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Jew-ish books worth reading

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Because my first post had absolutely nothing to do with Judaism, and Oy! just happens to be a Jewish blog, I thought I'd give a few recs of Jewish-themed fiction novels that I know everyone will love. If you're not very religious, or even not Jewish at all, don't worry, these are novels that all can enjoy, but do have either Jewish characters or Jewish themes. The summaries are all short and give no spoilers, only a taste of the joy you'll get from reading these books.

The Kill Artist photo

The Kill Artist 
First book in the Gabriel Allon series
Author Daniel Silva

In the first book of this incredible spy series, Gabriel Allon is an operative for a clandestine Israeli intelligence agency known only as "The Office." Able to blend in anywhere and handy with a Beretta as well as a paint brush, Allon poses as a world class art restorer trying to hide from his past until he's drawn back into a life of espionage to fight a Palestinian terror threat. Urged on by his famed Nazi-strangling mentor and father figure Ari Shamron, Gabriel Allon defends Israel and the world against numerous dangers. Throughout the series there are references to Jewish history and culture with Israel at the heart. Add that to the theme of Art and European history and this series could almost be deemed 'historical fiction' if it weren't for the fast-paced, page-turning writing that clearly makes each book a spy novel.

The beauty of this entire series is not just the action, or the exotic European destinations in which the characters find themselves in their attempts to save the world from terrorists of all sorts, but the ever recurring characters that we meet in each novel. I have grown to love all of them to the point where now, when I sit down with the newest installment, I feel as if I'm spending time with old friends. If you like "The Kill Artist," you'll have thousands more pages of these loveable characters to enjoy for a very long time.

Deal Breaker photo

Deal Breaker 
First book in the Myron Bolitar series
Author Harlan Coben

Harlan Coben pens the Myron Bolitar series. The title character, a charismatic ex-Duke hoops star and Harvard Law grad now heads MB Sports Reps, a start-up sports agency with a purposefully small number of clients. Though few, these athletes always seem to get into some type of trouble, effectively mirroring our favorite real-life athletes. Luckily for them, Myron cares so much about his clients' well-being he is willing to go to any length to keep them safe.  In the Edgar Award winning "Deal Breaker" when his newest client, a highly touted rookie QB, receives a phone call from an ex-girlfriend thought to be dead, Myron is on the case. Along with his waspy and wealthy but dangerous sidekick Win (Windsor Horne Lockwood III) and his female pro-wrestler assistant Esperanza, the team goes about their business as if they were detectives, following up on clues and talking to witnesses, often finding themselves in dangerous, life-threatening scenarios in the process. More complex than they seem on the surface, the characters keep their sense of humor, even when showing their underlying insecurities and vulnerabilities. Humorous and action-packed, the entire series will keep you turning pages. "Deal Breaker" has one of my favorite lines from any book or movie. See if you can spot it.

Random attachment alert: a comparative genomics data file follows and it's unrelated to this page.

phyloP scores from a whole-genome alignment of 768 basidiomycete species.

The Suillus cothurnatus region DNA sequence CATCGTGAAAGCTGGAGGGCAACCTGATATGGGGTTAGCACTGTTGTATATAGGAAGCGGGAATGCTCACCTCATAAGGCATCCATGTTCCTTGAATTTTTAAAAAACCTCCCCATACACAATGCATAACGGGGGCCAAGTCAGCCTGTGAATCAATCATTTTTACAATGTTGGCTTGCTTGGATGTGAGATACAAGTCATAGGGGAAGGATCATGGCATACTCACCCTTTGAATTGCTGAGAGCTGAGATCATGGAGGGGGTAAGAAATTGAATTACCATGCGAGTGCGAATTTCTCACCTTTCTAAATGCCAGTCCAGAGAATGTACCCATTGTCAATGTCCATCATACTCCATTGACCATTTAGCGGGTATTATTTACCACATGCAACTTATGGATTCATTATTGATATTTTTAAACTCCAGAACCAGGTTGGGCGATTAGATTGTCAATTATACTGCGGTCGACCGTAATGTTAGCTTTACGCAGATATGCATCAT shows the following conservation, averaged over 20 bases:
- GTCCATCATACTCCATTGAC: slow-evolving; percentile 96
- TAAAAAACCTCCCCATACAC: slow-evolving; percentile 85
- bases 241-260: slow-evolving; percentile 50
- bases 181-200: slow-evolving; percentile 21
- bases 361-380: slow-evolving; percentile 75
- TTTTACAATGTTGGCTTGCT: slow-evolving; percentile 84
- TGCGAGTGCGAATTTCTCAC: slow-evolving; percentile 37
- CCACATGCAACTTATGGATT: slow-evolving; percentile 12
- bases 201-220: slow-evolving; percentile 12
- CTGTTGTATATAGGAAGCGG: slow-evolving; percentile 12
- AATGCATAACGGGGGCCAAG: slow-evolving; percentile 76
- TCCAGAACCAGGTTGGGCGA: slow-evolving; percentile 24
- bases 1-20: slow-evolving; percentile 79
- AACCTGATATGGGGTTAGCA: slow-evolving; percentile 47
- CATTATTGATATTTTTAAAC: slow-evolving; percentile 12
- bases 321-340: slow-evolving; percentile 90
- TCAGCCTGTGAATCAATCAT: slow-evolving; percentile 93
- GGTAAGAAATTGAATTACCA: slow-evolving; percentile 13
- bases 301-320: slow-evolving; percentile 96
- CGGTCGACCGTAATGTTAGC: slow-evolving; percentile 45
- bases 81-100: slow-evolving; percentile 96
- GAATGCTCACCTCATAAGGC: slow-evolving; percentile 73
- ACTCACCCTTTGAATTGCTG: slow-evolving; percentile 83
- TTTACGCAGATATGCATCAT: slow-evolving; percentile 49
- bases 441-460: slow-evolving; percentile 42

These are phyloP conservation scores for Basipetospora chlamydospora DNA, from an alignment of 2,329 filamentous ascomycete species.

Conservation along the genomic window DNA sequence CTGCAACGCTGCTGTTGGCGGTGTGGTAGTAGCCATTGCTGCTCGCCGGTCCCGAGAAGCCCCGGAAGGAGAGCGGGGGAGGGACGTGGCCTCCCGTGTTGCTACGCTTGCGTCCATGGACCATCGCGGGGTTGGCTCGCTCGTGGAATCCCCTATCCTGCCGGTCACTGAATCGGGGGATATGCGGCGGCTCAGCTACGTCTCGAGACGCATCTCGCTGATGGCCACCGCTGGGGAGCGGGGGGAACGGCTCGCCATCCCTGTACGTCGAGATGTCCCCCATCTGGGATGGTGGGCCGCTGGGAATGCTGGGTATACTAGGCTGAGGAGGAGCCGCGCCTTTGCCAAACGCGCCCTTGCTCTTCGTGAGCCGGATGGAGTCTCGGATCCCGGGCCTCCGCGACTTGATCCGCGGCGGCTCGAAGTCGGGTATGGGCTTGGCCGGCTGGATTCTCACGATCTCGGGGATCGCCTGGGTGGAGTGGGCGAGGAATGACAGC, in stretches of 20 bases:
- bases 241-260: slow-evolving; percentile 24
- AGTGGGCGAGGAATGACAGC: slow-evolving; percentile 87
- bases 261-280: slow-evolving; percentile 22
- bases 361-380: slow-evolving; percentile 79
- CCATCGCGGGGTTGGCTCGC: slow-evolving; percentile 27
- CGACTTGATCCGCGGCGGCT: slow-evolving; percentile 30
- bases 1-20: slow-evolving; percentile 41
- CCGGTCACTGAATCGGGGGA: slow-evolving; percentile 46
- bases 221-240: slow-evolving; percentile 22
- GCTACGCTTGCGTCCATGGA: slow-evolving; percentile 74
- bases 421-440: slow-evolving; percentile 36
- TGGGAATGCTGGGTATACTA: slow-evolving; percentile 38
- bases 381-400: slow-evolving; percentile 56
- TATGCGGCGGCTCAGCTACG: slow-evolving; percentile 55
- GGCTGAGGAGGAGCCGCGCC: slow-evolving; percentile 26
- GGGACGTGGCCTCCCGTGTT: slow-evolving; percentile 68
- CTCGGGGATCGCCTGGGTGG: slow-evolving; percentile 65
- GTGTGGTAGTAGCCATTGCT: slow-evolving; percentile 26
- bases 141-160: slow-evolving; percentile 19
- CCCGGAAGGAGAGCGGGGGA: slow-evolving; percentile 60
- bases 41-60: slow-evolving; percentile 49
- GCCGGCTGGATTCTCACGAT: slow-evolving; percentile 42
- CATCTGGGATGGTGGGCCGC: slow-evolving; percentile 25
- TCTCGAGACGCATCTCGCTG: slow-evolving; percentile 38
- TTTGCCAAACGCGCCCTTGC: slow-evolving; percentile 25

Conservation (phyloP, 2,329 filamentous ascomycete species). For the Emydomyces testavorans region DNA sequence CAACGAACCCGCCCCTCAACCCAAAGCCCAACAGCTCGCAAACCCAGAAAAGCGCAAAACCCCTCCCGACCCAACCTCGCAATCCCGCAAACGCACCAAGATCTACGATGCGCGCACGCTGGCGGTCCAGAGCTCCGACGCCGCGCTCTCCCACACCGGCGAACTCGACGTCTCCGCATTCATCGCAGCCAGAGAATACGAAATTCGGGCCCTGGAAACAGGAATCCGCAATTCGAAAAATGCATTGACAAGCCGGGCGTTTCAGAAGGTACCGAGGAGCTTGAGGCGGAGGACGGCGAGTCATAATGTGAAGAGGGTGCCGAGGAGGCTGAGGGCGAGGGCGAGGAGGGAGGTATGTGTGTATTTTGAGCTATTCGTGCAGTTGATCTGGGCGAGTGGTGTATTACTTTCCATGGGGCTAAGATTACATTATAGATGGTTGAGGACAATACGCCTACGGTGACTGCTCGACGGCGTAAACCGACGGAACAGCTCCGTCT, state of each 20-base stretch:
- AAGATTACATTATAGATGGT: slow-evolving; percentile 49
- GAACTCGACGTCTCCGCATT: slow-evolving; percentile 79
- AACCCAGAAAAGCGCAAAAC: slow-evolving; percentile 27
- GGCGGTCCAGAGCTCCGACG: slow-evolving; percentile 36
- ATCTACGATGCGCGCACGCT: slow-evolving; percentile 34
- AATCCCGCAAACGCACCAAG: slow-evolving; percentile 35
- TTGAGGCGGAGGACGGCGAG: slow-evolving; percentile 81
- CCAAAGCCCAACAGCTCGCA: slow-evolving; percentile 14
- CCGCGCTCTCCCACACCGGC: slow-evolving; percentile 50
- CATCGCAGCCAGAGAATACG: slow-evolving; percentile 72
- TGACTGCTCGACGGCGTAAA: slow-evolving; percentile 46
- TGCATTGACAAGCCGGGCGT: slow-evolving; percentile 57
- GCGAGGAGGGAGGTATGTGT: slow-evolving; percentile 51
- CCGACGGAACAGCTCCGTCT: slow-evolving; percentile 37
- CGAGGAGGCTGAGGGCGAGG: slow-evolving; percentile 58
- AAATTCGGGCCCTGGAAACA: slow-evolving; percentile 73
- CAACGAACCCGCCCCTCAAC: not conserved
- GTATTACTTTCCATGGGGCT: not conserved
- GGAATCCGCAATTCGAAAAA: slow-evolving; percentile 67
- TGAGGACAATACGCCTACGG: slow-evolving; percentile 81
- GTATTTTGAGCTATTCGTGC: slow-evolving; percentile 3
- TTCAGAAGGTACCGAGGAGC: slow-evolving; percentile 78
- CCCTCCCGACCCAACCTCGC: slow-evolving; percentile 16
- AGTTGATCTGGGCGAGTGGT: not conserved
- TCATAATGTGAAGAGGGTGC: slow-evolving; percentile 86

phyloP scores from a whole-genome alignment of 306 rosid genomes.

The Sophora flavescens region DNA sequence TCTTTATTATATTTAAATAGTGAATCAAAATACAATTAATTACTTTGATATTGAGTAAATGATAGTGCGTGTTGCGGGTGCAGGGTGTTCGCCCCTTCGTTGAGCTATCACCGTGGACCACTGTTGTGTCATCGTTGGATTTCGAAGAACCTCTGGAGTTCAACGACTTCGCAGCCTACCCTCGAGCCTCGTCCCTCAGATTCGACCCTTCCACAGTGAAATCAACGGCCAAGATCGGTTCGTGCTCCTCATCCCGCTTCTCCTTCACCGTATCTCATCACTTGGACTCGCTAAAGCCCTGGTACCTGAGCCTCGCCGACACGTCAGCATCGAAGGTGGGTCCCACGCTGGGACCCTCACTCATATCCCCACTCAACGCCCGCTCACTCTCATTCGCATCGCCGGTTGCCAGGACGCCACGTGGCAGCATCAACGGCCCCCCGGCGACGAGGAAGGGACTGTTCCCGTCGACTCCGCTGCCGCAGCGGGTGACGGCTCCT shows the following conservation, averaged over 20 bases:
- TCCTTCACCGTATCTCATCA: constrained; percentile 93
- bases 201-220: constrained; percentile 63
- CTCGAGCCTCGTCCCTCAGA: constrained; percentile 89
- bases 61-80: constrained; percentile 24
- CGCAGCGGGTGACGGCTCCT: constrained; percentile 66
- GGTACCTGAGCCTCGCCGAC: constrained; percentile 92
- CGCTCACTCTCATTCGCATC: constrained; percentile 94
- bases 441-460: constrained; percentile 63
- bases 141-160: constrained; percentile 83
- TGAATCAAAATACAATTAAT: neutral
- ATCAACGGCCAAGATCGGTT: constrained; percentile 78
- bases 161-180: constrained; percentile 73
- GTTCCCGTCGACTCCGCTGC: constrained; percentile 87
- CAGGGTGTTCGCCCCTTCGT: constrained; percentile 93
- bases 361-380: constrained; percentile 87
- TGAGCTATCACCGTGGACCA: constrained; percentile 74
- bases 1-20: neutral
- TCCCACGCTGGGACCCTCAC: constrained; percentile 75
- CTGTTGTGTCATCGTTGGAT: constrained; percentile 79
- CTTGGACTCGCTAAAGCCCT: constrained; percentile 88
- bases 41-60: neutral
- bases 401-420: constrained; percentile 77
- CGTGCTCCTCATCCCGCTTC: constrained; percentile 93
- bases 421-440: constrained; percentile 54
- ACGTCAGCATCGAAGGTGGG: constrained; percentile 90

Really the only thing Jewish about these books is that main character is a New Jersey Jew with the stereotypical Jewish parents doting and nudging. Author Harlan Coben himself is Jewish, and holds high rank with me as he donated an autographed novel to my charity event for the Canine Therapy Corps and is also a good Twitter follow (@HarlanCoben). If you're not into sports or reading an entire series, check out one of Coben's many stand-alone mystery novels. All are excellent reads.

City of Thieves photo 2

City of Thieves 
Author David Benioff

Taking place during the Nazi Siege of Leningrad in the early 1940's, "City of Thieves" has the most serious plot line of any of the books mentioned here. That said, it's also one of the funniest books I have ever read.  Upon separation from his family, the main character, a Russian Jewish teen named Lev, is forced to fend for himself. And after an unlucky spat with the law, he is imprisoned by the authorities. Given an opportunity to earn his salvation by venturing on the oddest of quests, Lev has no choice but to accept the mission. To succeed means freedom. To fail, means death.  Through Lev, author David Benioff weaves his way through the difficulties of the time period, displaying the atrocities along with the miracles in a manner that can be both heartbreaking and funny simultaneously. It's a must-read for any Jew with ancestry in Russia, which means most of us.

If you recognize the author's name, it may be due to his success in the film industry. His first novel "The 25th Hour" earned him instant acclaim, so much so that he was asked to adapt it into a screenplay directed by Spike Lee and starring Edward Norton. From this stardom Benioff continued his career as a screenwriter for such movies as "The Kite Runner" and "X-Men Origins: Wolverine," taking a brief break from the big screen to release "City of Thieves" in 2008. Benioff's most current success is the hit HBO series "Game of Thrones" for which he shares the role of writer and creator.

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